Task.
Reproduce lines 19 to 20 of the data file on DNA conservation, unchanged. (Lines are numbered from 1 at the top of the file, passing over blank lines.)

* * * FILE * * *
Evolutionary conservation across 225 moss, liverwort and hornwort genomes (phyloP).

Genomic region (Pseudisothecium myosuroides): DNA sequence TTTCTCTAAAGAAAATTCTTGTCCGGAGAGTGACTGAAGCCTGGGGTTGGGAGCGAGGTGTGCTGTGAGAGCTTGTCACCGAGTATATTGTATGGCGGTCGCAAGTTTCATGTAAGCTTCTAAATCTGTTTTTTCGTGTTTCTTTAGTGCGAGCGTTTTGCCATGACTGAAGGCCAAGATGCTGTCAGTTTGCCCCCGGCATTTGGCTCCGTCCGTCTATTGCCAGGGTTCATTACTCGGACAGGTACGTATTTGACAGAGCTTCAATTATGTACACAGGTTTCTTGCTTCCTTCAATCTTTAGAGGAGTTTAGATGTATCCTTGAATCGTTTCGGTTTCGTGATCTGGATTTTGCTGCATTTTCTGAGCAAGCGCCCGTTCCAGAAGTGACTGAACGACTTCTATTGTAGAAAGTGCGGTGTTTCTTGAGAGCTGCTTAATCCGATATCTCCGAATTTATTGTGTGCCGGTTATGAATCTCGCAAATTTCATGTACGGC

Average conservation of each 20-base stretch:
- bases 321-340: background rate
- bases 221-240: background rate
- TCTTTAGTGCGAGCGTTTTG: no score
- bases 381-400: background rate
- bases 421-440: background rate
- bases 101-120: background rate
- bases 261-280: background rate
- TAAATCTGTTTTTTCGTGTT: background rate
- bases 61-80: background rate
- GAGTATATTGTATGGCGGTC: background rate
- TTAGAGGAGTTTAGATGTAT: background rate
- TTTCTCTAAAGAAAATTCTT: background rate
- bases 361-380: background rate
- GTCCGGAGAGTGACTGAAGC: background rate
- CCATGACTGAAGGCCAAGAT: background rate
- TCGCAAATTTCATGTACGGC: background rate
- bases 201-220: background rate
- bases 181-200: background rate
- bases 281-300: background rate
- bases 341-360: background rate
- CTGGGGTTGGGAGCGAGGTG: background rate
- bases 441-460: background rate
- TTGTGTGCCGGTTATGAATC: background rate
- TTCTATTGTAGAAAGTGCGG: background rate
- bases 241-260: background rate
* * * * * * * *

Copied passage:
- TCGCAAATTTCATGTACGGC: background rate
- bases 201-220: background rate